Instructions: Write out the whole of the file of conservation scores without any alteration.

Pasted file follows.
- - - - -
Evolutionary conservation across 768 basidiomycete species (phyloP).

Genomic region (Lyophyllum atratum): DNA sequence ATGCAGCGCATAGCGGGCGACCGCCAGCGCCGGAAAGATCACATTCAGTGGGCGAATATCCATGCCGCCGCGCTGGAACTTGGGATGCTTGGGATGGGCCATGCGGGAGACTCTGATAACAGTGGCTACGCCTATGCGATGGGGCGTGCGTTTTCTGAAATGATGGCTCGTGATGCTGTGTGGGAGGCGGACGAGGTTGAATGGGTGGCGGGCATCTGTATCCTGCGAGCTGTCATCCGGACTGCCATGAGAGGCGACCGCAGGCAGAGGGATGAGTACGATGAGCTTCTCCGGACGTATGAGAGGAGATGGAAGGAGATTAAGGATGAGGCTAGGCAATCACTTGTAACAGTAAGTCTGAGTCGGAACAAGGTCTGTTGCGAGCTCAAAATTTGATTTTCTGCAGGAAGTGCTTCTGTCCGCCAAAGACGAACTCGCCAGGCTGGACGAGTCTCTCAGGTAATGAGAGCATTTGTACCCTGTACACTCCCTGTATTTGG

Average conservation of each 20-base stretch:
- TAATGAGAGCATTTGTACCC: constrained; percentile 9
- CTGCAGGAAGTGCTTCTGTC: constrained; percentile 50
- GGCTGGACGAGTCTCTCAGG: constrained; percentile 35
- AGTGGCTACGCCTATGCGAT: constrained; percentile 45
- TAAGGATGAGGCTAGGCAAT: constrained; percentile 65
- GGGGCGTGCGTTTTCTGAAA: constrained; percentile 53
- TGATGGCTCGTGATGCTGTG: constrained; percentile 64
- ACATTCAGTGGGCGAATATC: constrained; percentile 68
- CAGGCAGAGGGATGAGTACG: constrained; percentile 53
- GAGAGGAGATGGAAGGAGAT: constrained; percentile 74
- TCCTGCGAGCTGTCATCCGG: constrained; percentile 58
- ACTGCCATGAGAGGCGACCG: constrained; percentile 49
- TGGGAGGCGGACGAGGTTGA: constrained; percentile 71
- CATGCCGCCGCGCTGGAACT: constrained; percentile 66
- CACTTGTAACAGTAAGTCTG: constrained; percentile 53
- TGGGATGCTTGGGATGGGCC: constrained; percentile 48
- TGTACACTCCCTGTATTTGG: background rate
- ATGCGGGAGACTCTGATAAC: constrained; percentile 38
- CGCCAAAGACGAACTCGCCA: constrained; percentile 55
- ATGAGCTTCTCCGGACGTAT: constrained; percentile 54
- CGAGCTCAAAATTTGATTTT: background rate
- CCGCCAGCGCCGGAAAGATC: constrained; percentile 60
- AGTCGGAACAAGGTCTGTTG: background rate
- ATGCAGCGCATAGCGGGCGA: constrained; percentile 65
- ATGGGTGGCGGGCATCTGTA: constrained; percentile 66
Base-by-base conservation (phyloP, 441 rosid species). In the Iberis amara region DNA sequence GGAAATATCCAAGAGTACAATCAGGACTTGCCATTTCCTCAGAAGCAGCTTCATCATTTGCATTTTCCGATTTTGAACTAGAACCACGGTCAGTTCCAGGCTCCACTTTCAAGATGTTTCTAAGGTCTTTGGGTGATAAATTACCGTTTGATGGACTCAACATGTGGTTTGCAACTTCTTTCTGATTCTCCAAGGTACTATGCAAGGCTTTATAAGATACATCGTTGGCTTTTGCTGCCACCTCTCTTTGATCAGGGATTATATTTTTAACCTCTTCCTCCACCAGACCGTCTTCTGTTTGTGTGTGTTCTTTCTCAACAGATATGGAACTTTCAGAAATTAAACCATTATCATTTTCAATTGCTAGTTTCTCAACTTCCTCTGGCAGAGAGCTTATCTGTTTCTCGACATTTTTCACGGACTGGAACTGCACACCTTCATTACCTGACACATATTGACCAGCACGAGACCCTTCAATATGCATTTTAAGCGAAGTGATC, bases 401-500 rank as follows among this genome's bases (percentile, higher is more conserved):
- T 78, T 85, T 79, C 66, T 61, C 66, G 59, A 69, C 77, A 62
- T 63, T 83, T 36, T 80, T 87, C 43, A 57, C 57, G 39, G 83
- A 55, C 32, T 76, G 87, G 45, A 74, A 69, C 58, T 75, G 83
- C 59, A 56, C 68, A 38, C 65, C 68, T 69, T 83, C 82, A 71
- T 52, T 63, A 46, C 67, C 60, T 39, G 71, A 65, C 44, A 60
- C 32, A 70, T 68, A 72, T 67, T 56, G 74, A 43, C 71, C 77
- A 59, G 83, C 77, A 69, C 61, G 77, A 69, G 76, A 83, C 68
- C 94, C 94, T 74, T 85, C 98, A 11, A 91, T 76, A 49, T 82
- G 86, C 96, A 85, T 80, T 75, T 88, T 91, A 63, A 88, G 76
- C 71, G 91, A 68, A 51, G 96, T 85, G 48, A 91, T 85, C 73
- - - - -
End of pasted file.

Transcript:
Evolutionary conservation across 768 basidiomycete species (phyloP).

Genomic region (Lyophyllum atratum): DNA sequence ATGCAGCGCATAGCGGGCGACCGCCAGCGCCGGAAAGATCACATTCAGTGGGCGAATATCCATGCCGCCGCGCTGGAACTTGGGATGCTTGGGATGGGCCATGCGGGAGACTCTGATAACAGTGGCTACGCCTATGCGATGGGGCGTGCGTTTTCTGAAATGATGGCTCGTGATGCTGTGTGGGAGGCGGACGAGGTTGAATGGGTGGCGGGCATCTGTATCCTGCGAGCTGTCATCCGGACTGCCATGAGAGGCGACCGCAGGCAGAGGGATGAGTACGATGAGCTTCTCCGGACGTATGAGAGGAGATGGAAGGAGATTAAGGATGAGGCTAGGCAATCACTTGTAACAGTAAGTCTGAGTCGGAACAAGGTCTGTTGCGAGCTCAAAATTTGATTTTCTGCAGGAAGTGCTTCTGTCCGCCAAAGACGAACTCGCCAGGCTGGACGAGTCTCTCAGGTAATGAGAGCATTTGTACCCTGTACACTCCCTGTATTTGG

Average conservation of each 20-base stretch:
- TAATGAGAGCATTTGTACCC: constrained; percentile 9
- CTGCAGGAAGTGCTTCTGTC: constrained; percentile 50
- GGCTGGACGAGTCTCTCAGG: constrained; percentile 35
- AGTGGCTACGCCTATGCGAT: constrained; percentile 45
- TAAGGATGAGGCTAGGCAAT: constrained; percentile 65
- GGGGCGTGCGTTTTCTGAAA: constrained; percentile 53
- TGATGGCTCGTGATGCTGTG: constrained; percentile 64
- ACATTCAGTGGGCGAATATC: constrained; percentile 68
- CAGGCAGAGGGATGAGTACG: constrained; percentile 53
- GAGAGGAGATGGAAGGAGAT: constrained; percentile 74
- TCCTGCGAGCTGTCATCCGG: constrained; percentile 58
- ACTGCCATGAGAGGCGACCG: constrained; percentile 49
- TGGGAGGCGGACGAGGTTGA: constrained; percentile 71
- CATGCCGCCGCGCTGGAACT: constrained; percentile 66
- CACTTGTAACAGTAAGTCTG: constrained; percentile 53
- TGGGATGCTTGGGATGGGCC: constrained; percentile 48
- TGTACACTCCCTGTATTTGG: background rate
- ATGCGGGAGACTCTGATAAC: constrained; percentile 38
- CGCCAAAGACGAACTCGCCA: constrained; percentile 55
- ATGAGCTTCTCCGGACGTAT: constrained; percentile 54
- CGAGCTCAAAATTTGATTTT: background rate
- CCGCCAGCGCCGGAAAGATC: constrained; percentile 60
- AGTCGGAACAAGGTCTGTTG: background rate
- ATGCAGCGCATAGCGGGCGA: constrained; percentile 65
- ATGGGTGGCGGGCATCTGTA: constrained; percentile 66
Base-by-base conservation (phyloP, 441 rosid species). In the Iberis amara region DNA sequence GGAAATATCCAAGAGTACAATCAGGACTTGCCATTTCCTCAGAAGCAGCTTCATCATTTGCATTTTCCGATTTTGAACTAGAACCACGGTCAGTTCCAGGCTCCACTTTCAAGATGTTTCTAAGGTCTTTGGGTGATAAATTACCGTTTGATGGACTCAACATGTGGTTTGCAACTTCTTTCTGATTCTCCAAGGTACTATGCAAGGCTTTATAAGATACATCGTTGGCTTTTGCTGCCACCTCTCTTTGATCAGGGATTATATTTTTAACCTCTTCCTCCACCAGACCGTCTTCTGTTTGTGTGTGTTCTTTCTCAACAGATATGGAACTTTCAGAAATTAAACCATTATCATTTTCAATTGCTAGTTTCTCAACTTCCTCTGGCAGAGAGCTTATCTGTTTCTCGACATTTTTCACGGACTGGAACTGCACACCTTCATTACCTGACACATATTGACCAGCACGAGACCCTTCAATATGCATTTTAAGCGAAGTGATC, bases 401-500 rank as follows among this genome's bases (percentile, higher is more conserved):
- T 78, T 85, T 79, C 66, T 61, C 66, G 59, A 69, C 77, A 62
- T 63, T 83, T 36, T 80, T 87, C 43, A 57, C 57, G 39, G 83
- A 55, C 32, T 76, G 87, G 45, A 74, A 69, C 58, T 75, G 83
- C 59, A 56, C 68, A 38, C 65, C 68, T 69, T 83, C 82, A 71
- T 52, T 63, A 46, C 67, C 60, T 39, G 71, A 65, C 44, A 60
- C 32, A 70, T 68, A 72, T 67, T 56, G 74, A 43, C 71, C 77
- A 59, G 83, C 77, A 69, C 61, G 77, A 69, G 76, A 83, C 68
- C 94, C 94, T 74, T 85, C 98, A 11, A 91, T 76, A 49, T 82
- G 86, C 96, A 85, T 80, T 75, T 88, T 91, A 63, A 88, G 76
- C 71, G 91, A 68, A 51, G 96, T 85, G 48, A 91, T 85, C 73